New homes and cell towers could soon go up in York County.The county planning commission and zoning appeals board have several new requests. Two would allow for Verizon towers along or near busy roadways. Others would allow for new subdivisions.Here’s a look at some of the projects submitted to the county:? May Green Properties will develop 67 homes on 123 acres in the Kings Mountain area. Edmunds Farm will have acre or more lots and 15 acres of open space. There will be 20 acres of tree save area. The property is ...
New homes and cell towers could soon go up in York County.
The county planning commission and zoning appeals board have several new requests. Two would allow for Verizon towers along or near busy roadways. Others would allow for new subdivisions.
Here’s a look at some of the projects submitted to the county:
? May Green Properties will develop 67 homes on 123 acres in the Kings Mountain area. Edmunds Farm will have acre or more lots and 15 acres of open space. There will be 20 acres of tree save area. The property is south of Hines Road and west of Filbert Highway. It’s between the Fox Croft and Woodmere subdivisions. The partially wooded site is less than a quarter mile south of Clover.
The project will add three new roads and intersection improvements at Lawrence Road and the driveway to Larne Elementary School.
? JCM Corporation of York County plans to build the Hopes Corner subdivision with 35 homes on 63 acres. The property sits at the southeastern corner of Mt. Gallant Road West and Shiloh Road South in York. The planning commission saw a prior version this summer. Now an additional phase has been added to the project. Hopes Corner Drive will be built to access the second phase of development.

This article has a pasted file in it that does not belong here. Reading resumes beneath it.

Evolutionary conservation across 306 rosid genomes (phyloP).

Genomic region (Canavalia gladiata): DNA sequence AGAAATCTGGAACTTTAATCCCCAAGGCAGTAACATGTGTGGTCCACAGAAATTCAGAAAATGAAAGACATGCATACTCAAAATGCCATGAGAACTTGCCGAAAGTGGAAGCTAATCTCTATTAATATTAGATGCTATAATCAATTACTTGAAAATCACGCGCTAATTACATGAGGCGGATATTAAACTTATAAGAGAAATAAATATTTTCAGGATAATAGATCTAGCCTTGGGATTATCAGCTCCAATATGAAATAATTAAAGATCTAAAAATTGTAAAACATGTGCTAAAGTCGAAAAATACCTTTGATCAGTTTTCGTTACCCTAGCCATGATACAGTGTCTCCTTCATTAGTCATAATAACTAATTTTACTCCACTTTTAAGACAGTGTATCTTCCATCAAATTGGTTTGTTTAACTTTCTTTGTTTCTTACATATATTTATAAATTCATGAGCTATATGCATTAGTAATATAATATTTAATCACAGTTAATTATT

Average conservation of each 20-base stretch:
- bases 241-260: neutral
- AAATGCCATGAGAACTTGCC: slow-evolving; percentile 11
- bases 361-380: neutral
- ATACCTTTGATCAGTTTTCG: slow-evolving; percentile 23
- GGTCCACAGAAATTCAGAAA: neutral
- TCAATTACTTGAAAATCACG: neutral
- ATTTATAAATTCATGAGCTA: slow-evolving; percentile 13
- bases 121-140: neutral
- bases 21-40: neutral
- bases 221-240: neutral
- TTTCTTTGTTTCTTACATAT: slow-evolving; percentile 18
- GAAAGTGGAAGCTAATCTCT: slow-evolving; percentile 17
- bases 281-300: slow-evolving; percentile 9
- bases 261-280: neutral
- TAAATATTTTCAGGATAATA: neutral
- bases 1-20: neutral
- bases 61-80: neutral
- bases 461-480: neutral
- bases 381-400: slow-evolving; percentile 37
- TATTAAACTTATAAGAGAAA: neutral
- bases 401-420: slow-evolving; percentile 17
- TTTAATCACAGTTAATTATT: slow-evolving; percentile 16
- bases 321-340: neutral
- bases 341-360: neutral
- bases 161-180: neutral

? A new 250-foot Verizon cell tower could go up at 2271 Burkett Road in Rock Hill. The lattice communications tower would go at the end of the road, on an almost 6-acre site that abuts I-77 and industrial properties, pending a zoning approval.
? Verizon also plans a 165-foot cell tower at 470 Paraham Road, about halfway between Lake Wylie and Clover. The company needs a zoning decision to build the pole, and wants another to avoid a requirement from a camouflage design. The site is almost 69 acres south of S.C. 557, beside a Duke Energy substation.
? The T24 LLC baseball organization applied to rezone 2 acres at 5001 W. Liberty Hill Road to allow continued baseball training there. County staff recommends against the zoning change. The baseball facility doesn’t fit current zoning, and according to county staff a 2020 complaint about parking led the county to find buildings constructed without proper permits, structures that didn’t meet setback or buffer requirements and no structured parking.
The site includes a baseball field, batting cage and about 13,000 square feet of structures at the intersection of Liberty Hill and Hands Mill Highway.
? An acre property at 6166 Charlotte Hwy. in Lake Wylie is up for rezoning to be marketed with nearby commercial property at the old Five Points intersection.
? The owner of 3198 Pantry Drive in Rock Hill applied for a zoning variance to build a farmers market with an office, lumber storage and pole building on the property. The almost 2-acre site is bounded by South Anderson and Neely Store roads, and Pantry. Plans show retail uses like mulch bins, lumber and farmers market stalls.